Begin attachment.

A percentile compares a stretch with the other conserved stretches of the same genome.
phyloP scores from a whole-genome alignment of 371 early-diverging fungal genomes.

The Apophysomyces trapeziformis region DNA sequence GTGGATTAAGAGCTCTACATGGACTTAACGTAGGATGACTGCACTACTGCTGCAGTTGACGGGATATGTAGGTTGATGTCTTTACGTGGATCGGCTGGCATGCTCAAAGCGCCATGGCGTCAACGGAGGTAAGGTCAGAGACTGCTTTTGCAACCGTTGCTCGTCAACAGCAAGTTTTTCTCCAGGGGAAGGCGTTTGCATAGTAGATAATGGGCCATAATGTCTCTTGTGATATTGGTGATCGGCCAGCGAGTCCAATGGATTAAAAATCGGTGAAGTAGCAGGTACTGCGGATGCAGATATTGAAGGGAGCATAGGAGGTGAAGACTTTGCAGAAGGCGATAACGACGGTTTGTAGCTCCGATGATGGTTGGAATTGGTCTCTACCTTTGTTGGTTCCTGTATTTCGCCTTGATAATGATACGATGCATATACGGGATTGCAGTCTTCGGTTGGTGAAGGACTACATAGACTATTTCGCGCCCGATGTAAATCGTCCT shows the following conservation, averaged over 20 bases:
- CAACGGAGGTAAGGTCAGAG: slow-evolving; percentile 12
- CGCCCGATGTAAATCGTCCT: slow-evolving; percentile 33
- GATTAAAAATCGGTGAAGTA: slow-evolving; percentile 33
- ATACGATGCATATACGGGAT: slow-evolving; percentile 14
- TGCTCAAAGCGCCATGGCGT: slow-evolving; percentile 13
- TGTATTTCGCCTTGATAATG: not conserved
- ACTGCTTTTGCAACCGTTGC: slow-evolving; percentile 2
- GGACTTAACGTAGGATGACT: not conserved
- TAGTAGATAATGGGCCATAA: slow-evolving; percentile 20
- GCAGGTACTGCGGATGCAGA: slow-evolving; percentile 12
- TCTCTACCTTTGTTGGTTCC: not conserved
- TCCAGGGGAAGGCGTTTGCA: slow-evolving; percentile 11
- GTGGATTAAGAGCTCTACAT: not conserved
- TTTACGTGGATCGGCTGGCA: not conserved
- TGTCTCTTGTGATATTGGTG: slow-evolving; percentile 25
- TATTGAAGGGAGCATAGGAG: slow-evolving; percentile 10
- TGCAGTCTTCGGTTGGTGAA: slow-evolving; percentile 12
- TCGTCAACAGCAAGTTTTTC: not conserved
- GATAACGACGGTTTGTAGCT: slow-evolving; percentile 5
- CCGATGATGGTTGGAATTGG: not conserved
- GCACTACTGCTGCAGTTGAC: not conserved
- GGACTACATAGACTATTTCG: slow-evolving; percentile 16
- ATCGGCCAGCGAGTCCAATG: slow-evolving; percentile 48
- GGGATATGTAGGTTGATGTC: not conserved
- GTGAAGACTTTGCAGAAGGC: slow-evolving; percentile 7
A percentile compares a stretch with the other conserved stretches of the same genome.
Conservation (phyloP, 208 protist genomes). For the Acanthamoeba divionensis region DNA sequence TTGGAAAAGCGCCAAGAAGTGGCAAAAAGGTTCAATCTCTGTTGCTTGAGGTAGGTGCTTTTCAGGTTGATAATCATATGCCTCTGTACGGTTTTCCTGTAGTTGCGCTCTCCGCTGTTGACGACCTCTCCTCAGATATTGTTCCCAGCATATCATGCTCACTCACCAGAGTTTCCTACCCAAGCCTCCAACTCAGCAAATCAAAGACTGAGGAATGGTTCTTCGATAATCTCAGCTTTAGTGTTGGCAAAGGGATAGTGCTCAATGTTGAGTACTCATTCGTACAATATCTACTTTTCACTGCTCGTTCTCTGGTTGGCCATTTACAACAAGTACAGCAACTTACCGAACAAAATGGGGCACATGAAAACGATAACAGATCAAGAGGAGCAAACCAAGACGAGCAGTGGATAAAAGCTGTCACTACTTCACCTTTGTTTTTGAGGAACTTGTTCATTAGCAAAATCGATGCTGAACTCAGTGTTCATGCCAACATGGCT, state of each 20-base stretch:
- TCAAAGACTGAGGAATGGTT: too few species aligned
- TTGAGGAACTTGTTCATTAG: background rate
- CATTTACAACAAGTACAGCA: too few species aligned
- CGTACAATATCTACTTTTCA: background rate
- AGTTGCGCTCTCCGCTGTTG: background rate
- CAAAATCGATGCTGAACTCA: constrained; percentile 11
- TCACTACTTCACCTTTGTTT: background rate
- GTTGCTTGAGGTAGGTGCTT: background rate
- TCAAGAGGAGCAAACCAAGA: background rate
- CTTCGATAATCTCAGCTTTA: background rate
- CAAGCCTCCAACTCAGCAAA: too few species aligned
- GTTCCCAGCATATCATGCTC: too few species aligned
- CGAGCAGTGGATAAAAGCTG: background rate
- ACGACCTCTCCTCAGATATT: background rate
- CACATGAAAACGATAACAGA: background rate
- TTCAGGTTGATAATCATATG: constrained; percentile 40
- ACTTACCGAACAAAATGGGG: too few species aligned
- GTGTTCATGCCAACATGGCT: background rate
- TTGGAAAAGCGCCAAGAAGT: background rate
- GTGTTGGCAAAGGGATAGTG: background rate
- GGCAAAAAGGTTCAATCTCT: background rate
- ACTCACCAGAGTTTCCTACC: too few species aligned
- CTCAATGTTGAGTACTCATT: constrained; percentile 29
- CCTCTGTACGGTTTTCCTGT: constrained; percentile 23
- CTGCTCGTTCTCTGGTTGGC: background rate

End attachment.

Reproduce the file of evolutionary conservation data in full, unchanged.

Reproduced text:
A percentile compares a stretch with the other conserved stretches of the same genome.
phyloP scores from a whole-genome alignment of 371 early-diverging fungal genomes.

The Apophysomyces trapeziformis region DNA sequence GTGGATTAAGAGCTCTACATGGACTTAACGTAGGATGACTGCACTACTGCTGCAGTTGACGGGATATGTAGGTTGATGTCTTTACGTGGATCGGCTGGCATGCTCAAAGCGCCATGGCGTCAACGGAGGTAAGGTCAGAGACTGCTTTTGCAACCGTTGCTCGTCAACAGCAAGTTTTTCTCCAGGGGAAGGCGTTTGCATAGTAGATAATGGGCCATAATGTCTCTTGTGATATTGGTGATCGGCCAGCGAGTCCAATGGATTAAAAATCGGTGAAGTAGCAGGTACTGCGGATGCAGATATTGAAGGGAGCATAGGAGGTGAAGACTTTGCAGAAGGCGATAACGACGGTTTGTAGCTCCGATGATGGTTGGAATTGGTCTCTACCTTTGTTGGTTCCTGTATTTCGCCTTGATAATGATACGATGCATATACGGGATTGCAGTCTTCGGTTGGTGAAGGACTACATAGACTATTTCGCGCCCGATGTAAATCGTCCT shows the following conservation, averaged over 20 bases:
- CAACGGAGGTAAGGTCAGAG: slow-evolving; percentile 12
- CGCCCGATGTAAATCGTCCT: slow-evolving; percentile 33
- GATTAAAAATCGGTGAAGTA: slow-evolving; percentile 33
- ATACGATGCATATACGGGAT: slow-evolving; percentile 14
- TGCTCAAAGCGCCATGGCGT: slow-evolving; percentile 13
- TGTATTTCGCCTTGATAATG: not conserved
- ACTGCTTTTGCAACCGTTGC: slow-evolving; percentile 2
- GGACTTAACGTAGGATGACT: not conserved
- TAGTAGATAATGGGCCATAA: slow-evolving; percentile 20
- GCAGGTACTGCGGATGCAGA: slow-evolving; percentile 12
- TCTCTACCTTTGTTGGTTCC: not conserved
- TCCAGGGGAAGGCGTTTGCA: slow-evolving; percentile 11
- GTGGATTAAGAGCTCTACAT: not conserved
- TTTACGTGGATCGGCTGGCA: not conserved
- TGTCTCTTGTGATATTGGTG: slow-evolving; percentile 25
- TATTGAAGGGAGCATAGGAG: slow-evolving; percentile 10
- TGCAGTCTTCGGTTGGTGAA: slow-evolving; percentile 12
- TCGTCAACAGCAAGTTTTTC: not conserved
- GATAACGACGGTTTGTAGCT: slow-evolving; percentile 5
- CCGATGATGGTTGGAATTGG: not conserved
- GCACTACTGCTGCAGTTGAC: not conserved
- GGACTACATAGACTATTTCG: slow-evolving; percentile 16
- ATCGGCCAGCGAGTCCAATG: slow-evolving; percentile 48
- GGGATATGTAGGTTGATGTC: not conserved
- GTGAAGACTTTGCAGAAGGC: slow-evolving; percentile 7
A percentile compares a stretch with the other conserved stretches of the same genome.
Conservation (phyloP, 208 protist genomes). For the Acanthamoeba divionensis region DNA sequence TTGGAAAAGCGCCAAGAAGTGGCAAAAAGGTTCAATCTCTGTTGCTTGAGGTAGGTGCTTTTCAGGTTGATAATCATATGCCTCTGTACGGTTTTCCTGTAGTTGCGCTCTCCGCTGTTGACGACCTCTCCTCAGATATTGTTCCCAGCATATCATGCTCACTCACCAGAGTTTCCTACCCAAGCCTCCAACTCAGCAAATCAAAGACTGAGGAATGGTTCTTCGATAATCTCAGCTTTAGTGTTGGCAAAGGGATAGTGCTCAATGTTGAGTACTCATTCGTACAATATCTACTTTTCACTGCTCGTTCTCTGGTTGGCCATTTACAACAAGTACAGCAACTTACCGAACAAAATGGGGCACATGAAAACGATAACAGATCAAGAGGAGCAAACCAAGACGAGCAGTGGATAAAAGCTGTCACTACTTCACCTTTGTTTTTGAGGAACTTGTTCATTAGCAAAATCGATGCTGAACTCAGTGTTCATGCCAACATGGCT, state of each 20-base stretch:
- TCAAAGACTGAGGAATGGTT: too few species aligned
- TTGAGGAACTTGTTCATTAG: background rate
- CATTTACAACAAGTACAGCA: too few species aligned
- CGTACAATATCTACTTTTCA: background rate
- AGTTGCGCTCTCCGCTGTTG: background rate
- CAAAATCGATGCTGAACTCA: constrained; percentile 11
- TCACTACTTCACCTTTGTTT: background rate
- GTTGCTTGAGGTAGGTGCTT: background rate
- TCAAGAGGAGCAAACCAAGA: background rate
- CTTCGATAATCTCAGCTTTA: background rate
- CAAGCCTCCAACTCAGCAAA: too few species aligned
- GTTCCCAGCATATCATGCTC: too few species aligned
- CGAGCAGTGGATAAAAGCTG: background rate
- ACGACCTCTCCTCAGATATT: background rate
- CACATGAAAACGATAACAGA: background rate
- TTCAGGTTGATAATCATATG: constrained; percentile 40
- ACTTACCGAACAAAATGGGG: too few species aligned
- GTGTTCATGCCAACATGGCT: background rate
- TTGGAAAAGCGCCAAGAAGT: background rate
- GTGTTGGCAAAGGGATAGTG: background rate
- GGCAAAAAGGTTCAATCTCT: background rate
- ACTCACCAGAGTTTCCTACC: too few species aligned
- CTCAATGTTGAGTACTCATT: constrained; percentile 29
- CCTCTGTACGGTTTTCCTGT: constrained; percentile 23
- CTGCTCGTTCTCTGGTTGGC: background rate